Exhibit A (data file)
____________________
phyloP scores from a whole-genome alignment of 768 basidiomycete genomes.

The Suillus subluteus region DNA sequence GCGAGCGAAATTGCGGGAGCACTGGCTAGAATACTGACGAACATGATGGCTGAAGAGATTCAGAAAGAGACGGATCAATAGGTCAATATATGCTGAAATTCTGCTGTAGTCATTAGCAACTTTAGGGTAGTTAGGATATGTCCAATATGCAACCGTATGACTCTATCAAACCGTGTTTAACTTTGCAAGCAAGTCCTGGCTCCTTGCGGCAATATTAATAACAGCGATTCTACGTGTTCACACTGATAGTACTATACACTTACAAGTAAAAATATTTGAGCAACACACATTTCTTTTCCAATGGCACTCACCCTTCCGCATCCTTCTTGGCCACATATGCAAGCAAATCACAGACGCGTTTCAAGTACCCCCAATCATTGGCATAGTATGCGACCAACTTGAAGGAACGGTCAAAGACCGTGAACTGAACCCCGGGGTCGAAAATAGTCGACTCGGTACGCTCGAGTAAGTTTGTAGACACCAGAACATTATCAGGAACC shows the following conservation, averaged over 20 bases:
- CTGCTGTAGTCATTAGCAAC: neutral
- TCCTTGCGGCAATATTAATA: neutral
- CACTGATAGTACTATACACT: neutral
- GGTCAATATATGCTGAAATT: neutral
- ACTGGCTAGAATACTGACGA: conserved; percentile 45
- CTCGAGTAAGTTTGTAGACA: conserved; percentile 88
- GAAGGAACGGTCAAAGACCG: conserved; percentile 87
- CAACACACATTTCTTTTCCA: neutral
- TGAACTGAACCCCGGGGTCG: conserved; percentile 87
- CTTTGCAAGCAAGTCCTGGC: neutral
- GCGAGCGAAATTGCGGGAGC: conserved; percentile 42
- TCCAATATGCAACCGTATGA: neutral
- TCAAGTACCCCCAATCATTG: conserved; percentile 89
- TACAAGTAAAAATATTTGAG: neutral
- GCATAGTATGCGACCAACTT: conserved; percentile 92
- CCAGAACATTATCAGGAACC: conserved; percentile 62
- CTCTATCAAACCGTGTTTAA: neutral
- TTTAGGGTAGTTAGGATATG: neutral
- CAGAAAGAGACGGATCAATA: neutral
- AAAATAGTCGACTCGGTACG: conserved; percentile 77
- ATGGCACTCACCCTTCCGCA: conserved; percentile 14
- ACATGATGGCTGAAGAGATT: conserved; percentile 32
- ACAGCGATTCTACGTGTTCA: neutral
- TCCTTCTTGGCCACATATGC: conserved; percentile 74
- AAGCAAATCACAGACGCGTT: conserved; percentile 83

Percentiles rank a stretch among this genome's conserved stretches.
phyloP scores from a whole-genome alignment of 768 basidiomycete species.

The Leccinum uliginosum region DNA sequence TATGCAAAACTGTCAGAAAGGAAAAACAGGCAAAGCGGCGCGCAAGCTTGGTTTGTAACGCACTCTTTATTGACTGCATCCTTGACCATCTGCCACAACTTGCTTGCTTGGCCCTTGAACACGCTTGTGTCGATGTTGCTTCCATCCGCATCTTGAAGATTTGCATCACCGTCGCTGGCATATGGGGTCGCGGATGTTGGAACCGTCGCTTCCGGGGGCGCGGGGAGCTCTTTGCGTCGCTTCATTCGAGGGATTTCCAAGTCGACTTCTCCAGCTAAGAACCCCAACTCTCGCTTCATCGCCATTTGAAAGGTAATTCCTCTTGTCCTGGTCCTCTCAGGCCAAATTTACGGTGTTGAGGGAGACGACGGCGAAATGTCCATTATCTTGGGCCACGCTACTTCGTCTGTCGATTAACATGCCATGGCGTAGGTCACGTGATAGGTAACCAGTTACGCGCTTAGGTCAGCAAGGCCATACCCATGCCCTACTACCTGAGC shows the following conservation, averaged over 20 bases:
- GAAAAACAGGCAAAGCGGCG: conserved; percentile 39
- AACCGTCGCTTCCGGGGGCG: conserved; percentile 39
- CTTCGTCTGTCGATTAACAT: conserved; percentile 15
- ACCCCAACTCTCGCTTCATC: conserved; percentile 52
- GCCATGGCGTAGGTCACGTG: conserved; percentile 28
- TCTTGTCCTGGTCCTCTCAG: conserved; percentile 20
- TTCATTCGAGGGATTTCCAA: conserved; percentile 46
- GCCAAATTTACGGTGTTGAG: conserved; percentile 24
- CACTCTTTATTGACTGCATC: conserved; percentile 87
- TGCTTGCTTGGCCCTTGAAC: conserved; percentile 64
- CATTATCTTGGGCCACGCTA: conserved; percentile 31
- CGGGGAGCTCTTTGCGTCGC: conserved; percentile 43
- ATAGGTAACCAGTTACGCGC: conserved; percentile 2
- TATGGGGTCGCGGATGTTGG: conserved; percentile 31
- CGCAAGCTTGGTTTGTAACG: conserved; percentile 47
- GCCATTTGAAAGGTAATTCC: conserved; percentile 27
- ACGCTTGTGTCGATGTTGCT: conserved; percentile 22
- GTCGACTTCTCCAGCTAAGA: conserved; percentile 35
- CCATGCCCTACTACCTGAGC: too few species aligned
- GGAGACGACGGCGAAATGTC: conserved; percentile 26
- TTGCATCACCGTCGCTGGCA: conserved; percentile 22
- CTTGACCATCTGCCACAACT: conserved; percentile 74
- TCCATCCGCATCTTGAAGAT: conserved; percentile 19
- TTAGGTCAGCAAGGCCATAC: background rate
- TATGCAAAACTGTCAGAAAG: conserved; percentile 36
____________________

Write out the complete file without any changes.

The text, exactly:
phyloP scores from a whole-genome alignment of 768 basidiomycete genomes.

The Suillus subluteus region DNA sequence GCGAGCGAAATTGCGGGAGCACTGGCTAGAATACTGACGAACATGATGGCTGAAGAGATTCAGAAAGAGACGGATCAATAGGTCAATATATGCTGAAATTCTGCTGTAGTCATTAGCAACTTTAGGGTAGTTAGGATATGTCCAATATGCAACCGTATGACTCTATCAAACCGTGTTTAACTTTGCAAGCAAGTCCTGGCTCCTTGCGGCAATATTAATAACAGCGATTCTACGTGTTCACACTGATAGTACTATACACTTACAAGTAAAAATATTTGAGCAACACACATTTCTTTTCCAATGGCACTCACCCTTCCGCATCCTTCTTGGCCACATATGCAAGCAAATCACAGACGCGTTTCAAGTACCCCCAATCATTGGCATAGTATGCGACCAACTTGAAGGAACGGTCAAAGACCGTGAACTGAACCCCGGGGTCGAAAATAGTCGACTCGGTACGCTCGAGTAAGTTTGTAGACACCAGAACATTATCAGGAACC shows the following conservation, averaged over 20 bases:
- CTGCTGTAGTCATTAGCAAC: neutral
- TCCTTGCGGCAATATTAATA: neutral
- CACTGATAGTACTATACACT: neutral
- GGTCAATATATGCTGAAATT: neutral
- ACTGGCTAGAATACTGACGA: conserved; percentile 45
- CTCGAGTAAGTTTGTAGACA: conserved; percentile 88
- GAAGGAACGGTCAAAGACCG: conserved; percentile 87
- CAACACACATTTCTTTTCCA: neutral
- TGAACTGAACCCCGGGGTCG: conserved; percentile 87
- CTTTGCAAGCAAGTCCTGGC: neutral
- GCGAGCGAAATTGCGGGAGC: conserved; percentile 42
- TCCAATATGCAACCGTATGA: neutral
- TCAAGTACCCCCAATCATTG: conserved; percentile 89
- TACAAGTAAAAATATTTGAG: neutral
- GCATAGTATGCGACCAACTT: conserved; percentile 92
- CCAGAACATTATCAGGAACC: conserved; percentile 62
- CTCTATCAAACCGTGTTTAA: neutral
- TTTAGGGTAGTTAGGATATG: neutral
- CAGAAAGAGACGGATCAATA: neutral
- AAAATAGTCGACTCGGTACG: conserved; percentile 77
- ATGGCACTCACCCTTCCGCA: conserved; percentile 14
- ACATGATGGCTGAAGAGATT: conserved; percentile 32
- ACAGCGATTCTACGTGTTCA: neutral
- TCCTTCTTGGCCACATATGC: conserved; percentile 74
- AAGCAAATCACAGACGCGTT: conserved; percentile 83

Percentiles rank a stretch among this genome's conserved stretches.
phyloP scores from a whole-genome alignment of 768 basidiomycete species.

The Leccinum uliginosum region DNA sequence TATGCAAAACTGTCAGAAAGGAAAAACAGGCAAAGCGGCGCGCAAGCTTGGTTTGTAACGCACTCTTTATTGACTGCATCCTTGACCATCTGCCACAACTTGCTTGCTTGGCCCTTGAACACGCTTGTGTCGATGTTGCTTCCATCCGCATCTTGAAGATTTGCATCACCGTCGCTGGCATATGGGGTCGCGGATGTTGGAACCGTCGCTTCCGGGGGCGCGGGGAGCTCTTTGCGTCGCTTCATTCGAGGGATTTCCAAGTCGACTTCTCCAGCTAAGAACCCCAACTCTCGCTTCATCGCCATTTGAAAGGTAATTCCTCTTGTCCTGGTCCTCTCAGGCCAAATTTACGGTGTTGAGGGAGACGACGGCGAAATGTCCATTATCTTGGGCCACGCTACTTCGTCTGTCGATTAACATGCCATGGCGTAGGTCACGTGATAGGTAACCAGTTACGCGCTTAGGTCAGCAAGGCCATACCCATGCCCTACTACCTGAGC shows the following conservation, averaged over 20 bases:
- GAAAAACAGGCAAAGCGGCG: conserved; percentile 39
- AACCGTCGCTTCCGGGGGCG: conserved; percentile 39
- CTTCGTCTGTCGATTAACAT: conserved; percentile 15
- ACCCCAACTCTCGCTTCATC: conserved; percentile 52
- GCCATGGCGTAGGTCACGTG: conserved; percentile 28
- TCTTGTCCTGGTCCTCTCAG: conserved; percentile 20
- TTCATTCGAGGGATTTCCAA: conserved; percentile 46
- GCCAAATTTACGGTGTTGAG: conserved; percentile 24
- CACTCTTTATTGACTGCATC: conserved; percentile 87
- TGCTTGCTTGGCCCTTGAAC: conserved; percentile 64
- CATTATCTTGGGCCACGCTA: conserved; percentile 31
- CGGGGAGCTCTTTGCGTCGC: conserved; percentile 43
- ATAGGTAACCAGTTACGCGC: conserved; percentile 2
- TATGGGGTCGCGGATGTTGG: conserved; percentile 31
- CGCAAGCTTGGTTTGTAACG: conserved; percentile 47
- GCCATTTGAAAGGTAATTCC: conserved; percentile 27
- ACGCTTGTGTCGATGTTGCT: conserved; percentile 22
- GTCGACTTCTCCAGCTAAGA: conserved; percentile 35
- CCATGCCCTACTACCTGAGC: too few species aligned
- GGAGACGACGGCGAAATGTC: conserved; percentile 26
- TTGCATCACCGTCGCTGGCA: conserved; percentile 22
- CTTGACCATCTGCCACAACT: conserved; percentile 74
- TCCATCCGCATCTTGAAGAT: conserved; percentile 19
- TTAGGTCAGCAAGGCCATAC: background rate
- TATGCAAAACTGTCAGAAAG: conserved; percentile 36